Executive Function

Executive Function and self-regulation refers to a set of mental processes that enable us to plan, focus our attention, remember instruction, and juggle multiple tasks. When our Executive Functions are working well, we filter distractions, prioritize tasks, set, and achieve goals, and control our impulses. When those mental processes are weak then we are easily overwhelmed, have competing priorities, and get stuck.


Motivation is a byproduct of being valued. Most people agree that they would grow tired of being in a place where they could never be successful. Sometimes mild learning differences go undiagnosed or underserved to a point that students feel like they can never be good enough. Hope comes through understanding who we are and how to overcome difficulties.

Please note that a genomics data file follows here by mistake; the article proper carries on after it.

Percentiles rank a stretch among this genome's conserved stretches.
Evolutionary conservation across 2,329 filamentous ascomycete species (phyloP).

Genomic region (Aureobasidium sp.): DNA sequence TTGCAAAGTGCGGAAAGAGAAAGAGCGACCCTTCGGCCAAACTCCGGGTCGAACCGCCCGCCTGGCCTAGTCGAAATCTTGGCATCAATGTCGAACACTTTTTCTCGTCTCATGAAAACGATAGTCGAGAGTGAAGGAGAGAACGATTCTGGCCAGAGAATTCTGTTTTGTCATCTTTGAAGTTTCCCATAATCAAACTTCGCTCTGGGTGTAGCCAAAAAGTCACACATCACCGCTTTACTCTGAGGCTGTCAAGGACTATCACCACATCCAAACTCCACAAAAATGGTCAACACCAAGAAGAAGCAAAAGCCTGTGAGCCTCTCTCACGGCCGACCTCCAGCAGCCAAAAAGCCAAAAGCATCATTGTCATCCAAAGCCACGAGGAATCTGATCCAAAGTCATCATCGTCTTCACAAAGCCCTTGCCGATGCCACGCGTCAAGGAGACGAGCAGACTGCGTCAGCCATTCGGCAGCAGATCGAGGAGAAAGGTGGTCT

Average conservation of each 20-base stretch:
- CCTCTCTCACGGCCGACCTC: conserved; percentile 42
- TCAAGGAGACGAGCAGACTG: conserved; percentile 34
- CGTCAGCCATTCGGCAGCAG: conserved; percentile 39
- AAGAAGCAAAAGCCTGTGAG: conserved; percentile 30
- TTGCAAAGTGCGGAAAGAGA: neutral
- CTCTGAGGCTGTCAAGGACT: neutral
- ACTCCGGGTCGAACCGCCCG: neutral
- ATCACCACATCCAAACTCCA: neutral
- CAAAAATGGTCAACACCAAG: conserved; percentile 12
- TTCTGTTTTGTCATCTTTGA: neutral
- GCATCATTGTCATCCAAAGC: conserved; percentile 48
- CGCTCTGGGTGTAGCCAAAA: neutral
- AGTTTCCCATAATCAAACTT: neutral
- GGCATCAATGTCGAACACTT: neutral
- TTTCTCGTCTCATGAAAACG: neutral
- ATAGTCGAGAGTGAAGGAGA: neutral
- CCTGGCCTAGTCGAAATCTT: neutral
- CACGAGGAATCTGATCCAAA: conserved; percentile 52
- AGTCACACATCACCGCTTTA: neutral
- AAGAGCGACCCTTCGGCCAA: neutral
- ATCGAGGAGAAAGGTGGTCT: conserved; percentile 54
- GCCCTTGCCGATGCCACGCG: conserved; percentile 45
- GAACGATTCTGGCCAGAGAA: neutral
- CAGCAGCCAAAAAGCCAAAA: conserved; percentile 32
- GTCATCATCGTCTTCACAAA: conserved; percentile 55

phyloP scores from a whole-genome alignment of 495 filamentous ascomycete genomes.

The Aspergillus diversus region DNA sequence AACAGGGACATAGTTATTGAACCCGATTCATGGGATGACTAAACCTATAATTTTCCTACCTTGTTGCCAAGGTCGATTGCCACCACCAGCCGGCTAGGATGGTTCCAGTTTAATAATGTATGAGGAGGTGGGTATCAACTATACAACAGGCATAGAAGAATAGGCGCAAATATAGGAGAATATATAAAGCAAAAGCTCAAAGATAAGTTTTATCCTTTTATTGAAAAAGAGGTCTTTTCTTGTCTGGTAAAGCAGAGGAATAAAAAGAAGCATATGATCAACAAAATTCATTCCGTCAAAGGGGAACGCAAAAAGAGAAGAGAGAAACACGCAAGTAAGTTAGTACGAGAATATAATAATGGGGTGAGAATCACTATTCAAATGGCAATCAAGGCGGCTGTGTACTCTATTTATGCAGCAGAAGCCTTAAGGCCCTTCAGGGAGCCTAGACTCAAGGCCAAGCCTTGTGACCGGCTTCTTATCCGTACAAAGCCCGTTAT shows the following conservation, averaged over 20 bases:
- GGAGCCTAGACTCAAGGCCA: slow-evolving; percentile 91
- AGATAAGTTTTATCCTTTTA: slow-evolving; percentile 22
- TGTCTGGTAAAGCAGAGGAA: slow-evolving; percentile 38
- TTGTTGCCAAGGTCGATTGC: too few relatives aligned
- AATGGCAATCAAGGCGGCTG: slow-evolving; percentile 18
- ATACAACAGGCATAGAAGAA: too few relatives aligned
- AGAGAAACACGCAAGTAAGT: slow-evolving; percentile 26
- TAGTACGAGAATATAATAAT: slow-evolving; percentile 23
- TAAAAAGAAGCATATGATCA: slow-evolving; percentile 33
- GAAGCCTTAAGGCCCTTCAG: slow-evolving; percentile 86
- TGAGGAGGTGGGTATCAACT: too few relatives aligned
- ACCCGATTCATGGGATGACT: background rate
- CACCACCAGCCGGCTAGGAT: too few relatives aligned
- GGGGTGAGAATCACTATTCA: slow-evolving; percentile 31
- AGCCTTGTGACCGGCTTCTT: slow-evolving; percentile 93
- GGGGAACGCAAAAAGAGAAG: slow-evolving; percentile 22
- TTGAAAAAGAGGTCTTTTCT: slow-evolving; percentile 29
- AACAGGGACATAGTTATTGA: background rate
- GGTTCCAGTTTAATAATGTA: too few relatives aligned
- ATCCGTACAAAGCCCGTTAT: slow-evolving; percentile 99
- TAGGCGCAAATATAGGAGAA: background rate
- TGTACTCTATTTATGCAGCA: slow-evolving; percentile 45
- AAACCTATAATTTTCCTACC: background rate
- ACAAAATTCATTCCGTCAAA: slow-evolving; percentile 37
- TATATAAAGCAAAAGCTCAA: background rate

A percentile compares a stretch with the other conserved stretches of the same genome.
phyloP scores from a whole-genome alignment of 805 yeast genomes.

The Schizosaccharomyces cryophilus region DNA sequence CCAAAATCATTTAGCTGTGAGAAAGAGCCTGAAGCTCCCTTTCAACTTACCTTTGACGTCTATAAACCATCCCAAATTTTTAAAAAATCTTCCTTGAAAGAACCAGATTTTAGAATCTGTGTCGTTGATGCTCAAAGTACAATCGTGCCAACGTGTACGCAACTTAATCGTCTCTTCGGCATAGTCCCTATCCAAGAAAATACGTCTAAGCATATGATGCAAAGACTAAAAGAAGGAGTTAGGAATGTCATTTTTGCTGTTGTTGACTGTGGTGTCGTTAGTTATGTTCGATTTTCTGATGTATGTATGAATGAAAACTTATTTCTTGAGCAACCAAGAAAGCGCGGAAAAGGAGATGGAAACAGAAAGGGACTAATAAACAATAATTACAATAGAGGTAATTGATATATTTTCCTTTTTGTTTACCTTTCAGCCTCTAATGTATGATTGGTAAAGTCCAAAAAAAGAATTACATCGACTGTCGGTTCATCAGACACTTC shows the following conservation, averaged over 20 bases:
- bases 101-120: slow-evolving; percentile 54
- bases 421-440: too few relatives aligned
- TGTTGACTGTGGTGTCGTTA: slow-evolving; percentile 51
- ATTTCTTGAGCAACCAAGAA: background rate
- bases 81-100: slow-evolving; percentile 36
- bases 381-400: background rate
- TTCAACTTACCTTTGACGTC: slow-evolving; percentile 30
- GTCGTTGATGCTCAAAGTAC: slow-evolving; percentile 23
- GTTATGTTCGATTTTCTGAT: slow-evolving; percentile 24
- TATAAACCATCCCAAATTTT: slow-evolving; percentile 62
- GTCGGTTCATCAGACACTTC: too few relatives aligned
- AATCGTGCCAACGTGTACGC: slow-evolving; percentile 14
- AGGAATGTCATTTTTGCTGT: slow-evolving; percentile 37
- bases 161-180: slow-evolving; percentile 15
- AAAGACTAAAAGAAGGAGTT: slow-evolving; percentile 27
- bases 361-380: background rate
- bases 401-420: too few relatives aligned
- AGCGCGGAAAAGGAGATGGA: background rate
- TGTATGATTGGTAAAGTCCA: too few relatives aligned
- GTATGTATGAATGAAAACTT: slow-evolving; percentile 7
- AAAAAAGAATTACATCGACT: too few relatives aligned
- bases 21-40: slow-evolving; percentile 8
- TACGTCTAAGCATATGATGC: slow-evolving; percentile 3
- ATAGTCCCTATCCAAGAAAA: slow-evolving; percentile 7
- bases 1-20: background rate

When children are shy or uninvolved with peers, there is a reason. Slow processors, late bloomers, and inefficient language keep young people from connecting with others in a meaningful way. Social conversations and a feeling of being part of a group support positive brain chemistry and keep stress responses in check. Without meaningful conversations, we are more prone to flight, flight, freeze, or appease when we feel threatened.

Processing Skills

Processing skills are important for almost all learning activities, especially listening, reading, writing, math and social functioning. People with poor processing speeds are slower and less fluent than same-aged peers when starting and finishing tasks in class, learning patterns or routines, doing timed tests, scanning information, copying information from the board, and more.

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